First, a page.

THE SHAWSHANK REDEMPTION
DIRECTOR: FRANK DARABONT
CINEMATOGRAPHY: ROGER DEAKINS
MUSIC: THOMAS NEWMAN
CAST: Tim Robbins, Morgan Freeman, Bob Gunton, William Sadler, Clancy Brown, Gil Bellows, Mark Rolston
SUPER FEATURES: The two lead actors are phenomenal.
Every once in a while a film comes along, that has all the makings of a very unpleasant, and frustrating experience. One wants to see it, and yet, one does not want to see it.
THE SHAWSHANK REDEMPTION, is one of those films that really has very little going for it. It doesn't have the flaunt in your face, Steve McQueen attitude, and neither does it have the complete sub-serviance, which has made for some very depressing films. But it has two things going for it. A magnificent script, and two actors that really take the whole thing into another level. One worth seeing, even if it is just for the acting work that these two have put together.
It is the story of a friendship that two inmates develop over a rather large period of time, and the eventual breakdown that each character goes through during the time. And the difference between one and the other, is that one has hopes, and the other does not know what that word means, except that it is a dangerous word.
In spite of a very dangerous, and malicious warden, they manage to keep it going. And one day, one of them is capable of doing the one thing that many have lost their lives for. To punish the main guard and the warden, for their evil deeds, abusive behavior, and murder of several inmates.
But what helps one of these survive, is that he does not really have a plan, but he does have an idea that he can do something worth while, which happens to work as a distraction to his real plan, which no one knows. He fooled everyone.
The nicest thing in this film is the patience with which each character is brought out, and developed. And it is done is a subtle way, that never allows anyone to find out what really is going on. Even Red, his closest friend, has no idea of what is going on. But one day, when all rise, someone is missing, and even the warden thinks there is a conspiracy around him, until they happen to look in one place, they never checked before. Somehow, this prisoner, who had done so much for the prison and its inmates, manage to get by without being inspected as he might have been.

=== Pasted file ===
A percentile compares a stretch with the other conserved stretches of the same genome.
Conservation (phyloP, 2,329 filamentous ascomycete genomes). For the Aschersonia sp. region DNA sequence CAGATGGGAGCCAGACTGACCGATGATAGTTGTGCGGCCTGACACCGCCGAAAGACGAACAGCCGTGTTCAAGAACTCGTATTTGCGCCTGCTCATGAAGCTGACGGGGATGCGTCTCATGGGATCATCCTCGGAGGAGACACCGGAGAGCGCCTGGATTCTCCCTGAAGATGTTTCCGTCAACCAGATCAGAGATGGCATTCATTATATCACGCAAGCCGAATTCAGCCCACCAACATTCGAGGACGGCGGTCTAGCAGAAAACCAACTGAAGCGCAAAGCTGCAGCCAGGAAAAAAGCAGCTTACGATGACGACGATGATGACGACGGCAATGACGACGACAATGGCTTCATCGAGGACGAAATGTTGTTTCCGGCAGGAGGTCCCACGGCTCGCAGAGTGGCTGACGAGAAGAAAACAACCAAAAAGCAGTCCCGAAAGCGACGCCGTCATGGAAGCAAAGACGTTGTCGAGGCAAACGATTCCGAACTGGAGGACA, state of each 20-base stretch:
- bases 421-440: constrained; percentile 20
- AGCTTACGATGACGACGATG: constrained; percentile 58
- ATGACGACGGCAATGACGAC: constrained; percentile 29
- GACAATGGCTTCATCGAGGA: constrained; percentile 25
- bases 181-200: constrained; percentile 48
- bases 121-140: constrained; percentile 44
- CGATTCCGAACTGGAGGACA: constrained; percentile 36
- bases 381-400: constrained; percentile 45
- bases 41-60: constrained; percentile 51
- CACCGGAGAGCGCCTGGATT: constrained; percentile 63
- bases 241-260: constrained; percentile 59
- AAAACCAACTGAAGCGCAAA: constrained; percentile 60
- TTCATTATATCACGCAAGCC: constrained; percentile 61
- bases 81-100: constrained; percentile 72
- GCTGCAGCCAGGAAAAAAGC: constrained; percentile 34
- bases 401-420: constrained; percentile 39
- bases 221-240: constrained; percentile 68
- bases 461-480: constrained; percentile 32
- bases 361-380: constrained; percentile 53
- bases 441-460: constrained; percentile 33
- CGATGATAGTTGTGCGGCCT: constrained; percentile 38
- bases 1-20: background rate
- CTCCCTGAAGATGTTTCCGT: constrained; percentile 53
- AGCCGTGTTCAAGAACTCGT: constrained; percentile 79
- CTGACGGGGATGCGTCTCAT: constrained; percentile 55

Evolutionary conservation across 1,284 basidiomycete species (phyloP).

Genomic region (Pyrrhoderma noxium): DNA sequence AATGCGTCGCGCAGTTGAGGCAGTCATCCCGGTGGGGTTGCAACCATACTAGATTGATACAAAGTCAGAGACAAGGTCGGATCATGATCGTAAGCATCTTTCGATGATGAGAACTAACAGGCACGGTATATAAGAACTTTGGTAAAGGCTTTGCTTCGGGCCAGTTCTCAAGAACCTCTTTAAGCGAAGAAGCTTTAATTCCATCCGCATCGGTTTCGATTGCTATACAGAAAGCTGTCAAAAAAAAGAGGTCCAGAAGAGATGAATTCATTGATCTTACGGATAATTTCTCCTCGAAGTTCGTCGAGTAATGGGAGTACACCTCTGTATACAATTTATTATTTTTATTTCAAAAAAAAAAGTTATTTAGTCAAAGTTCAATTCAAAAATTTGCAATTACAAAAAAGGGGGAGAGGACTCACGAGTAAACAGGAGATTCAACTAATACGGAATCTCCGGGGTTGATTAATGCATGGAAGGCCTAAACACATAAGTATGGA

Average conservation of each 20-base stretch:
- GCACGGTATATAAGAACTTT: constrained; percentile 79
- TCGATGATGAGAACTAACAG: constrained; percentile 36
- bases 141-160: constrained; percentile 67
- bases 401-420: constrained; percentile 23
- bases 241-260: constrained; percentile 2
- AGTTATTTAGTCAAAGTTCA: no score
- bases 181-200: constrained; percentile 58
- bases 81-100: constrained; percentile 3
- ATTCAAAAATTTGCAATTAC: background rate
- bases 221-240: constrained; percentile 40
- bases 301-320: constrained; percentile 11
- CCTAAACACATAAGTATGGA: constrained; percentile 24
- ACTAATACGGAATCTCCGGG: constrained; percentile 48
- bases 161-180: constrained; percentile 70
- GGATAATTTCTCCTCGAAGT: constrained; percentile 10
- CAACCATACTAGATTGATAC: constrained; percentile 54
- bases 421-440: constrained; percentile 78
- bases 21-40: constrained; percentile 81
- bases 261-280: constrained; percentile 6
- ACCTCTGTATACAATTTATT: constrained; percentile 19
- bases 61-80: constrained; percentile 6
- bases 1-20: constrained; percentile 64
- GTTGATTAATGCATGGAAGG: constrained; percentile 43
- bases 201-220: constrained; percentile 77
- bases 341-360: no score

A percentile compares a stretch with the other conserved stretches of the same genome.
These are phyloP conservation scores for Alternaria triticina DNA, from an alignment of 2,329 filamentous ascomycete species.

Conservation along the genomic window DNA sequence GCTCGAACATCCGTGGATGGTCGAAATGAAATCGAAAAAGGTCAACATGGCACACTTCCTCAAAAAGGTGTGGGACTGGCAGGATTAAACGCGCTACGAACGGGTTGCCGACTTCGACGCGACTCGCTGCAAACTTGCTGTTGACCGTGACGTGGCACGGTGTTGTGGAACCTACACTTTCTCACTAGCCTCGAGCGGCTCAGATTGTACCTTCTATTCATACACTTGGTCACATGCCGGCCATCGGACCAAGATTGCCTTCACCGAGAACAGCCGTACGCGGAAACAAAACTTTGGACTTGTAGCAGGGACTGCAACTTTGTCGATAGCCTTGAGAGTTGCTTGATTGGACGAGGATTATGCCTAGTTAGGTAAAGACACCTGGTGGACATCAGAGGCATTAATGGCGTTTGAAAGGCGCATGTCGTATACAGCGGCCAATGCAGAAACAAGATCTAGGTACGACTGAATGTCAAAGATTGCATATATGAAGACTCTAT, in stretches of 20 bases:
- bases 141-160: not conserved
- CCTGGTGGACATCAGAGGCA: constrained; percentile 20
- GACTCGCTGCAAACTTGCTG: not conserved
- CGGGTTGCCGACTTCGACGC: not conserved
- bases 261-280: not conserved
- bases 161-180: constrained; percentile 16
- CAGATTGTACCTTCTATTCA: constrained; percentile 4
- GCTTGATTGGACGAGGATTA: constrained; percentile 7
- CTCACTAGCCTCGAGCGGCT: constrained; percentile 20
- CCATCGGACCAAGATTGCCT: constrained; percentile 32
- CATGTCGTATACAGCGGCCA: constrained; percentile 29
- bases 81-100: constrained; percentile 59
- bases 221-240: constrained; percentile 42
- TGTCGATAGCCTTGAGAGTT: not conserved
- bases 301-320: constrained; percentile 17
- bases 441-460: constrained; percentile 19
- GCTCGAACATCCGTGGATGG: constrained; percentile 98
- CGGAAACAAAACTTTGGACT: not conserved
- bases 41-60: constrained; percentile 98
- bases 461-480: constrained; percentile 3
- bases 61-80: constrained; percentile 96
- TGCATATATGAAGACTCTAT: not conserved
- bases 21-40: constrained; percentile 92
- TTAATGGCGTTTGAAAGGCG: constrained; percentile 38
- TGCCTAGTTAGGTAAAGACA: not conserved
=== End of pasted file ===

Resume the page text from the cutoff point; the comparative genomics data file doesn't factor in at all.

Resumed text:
And the other various touches also abound. There is a chance that the person who killed his wife and lover, if it wasn't him -- which he claims he wasn't -- happens to be in the same jail, and even boasted of it. And when it is checked out, the warden does away with the kid, rather than allow anyone to leave those walls, for fear that they would be found out. In other words, by the time they leave they don't remember anything, and are so shocked at the external life that they will never remember anything inside the jail. And they won't make it, because their will to live is gone.
A superb film, with thinking twists at every turn, it never gives up on its characters, which is a treat, and a complement to the writers and the director, who kept the film on line for every single nuance. The last 15 to 20 minutes is so different and nice, that one is just aghast at the whole thing. Like the other inmates were as well. But this escape does one thing that few others have managed to do. It brings some justice to the system. And, finally, we may even be inclined to believe that this man was innocent, after all. He didn't have a will to break in the first place. He had nothing to deny, like all the others had.
Morgan Freeman and Tim Robbins are magnificent, and truly a treat to watch from beginning to the end of the film. And the whole thing is so well written, that it is hard to say that it is boring, and ugly, despite its many unsavory themes and suggestions.
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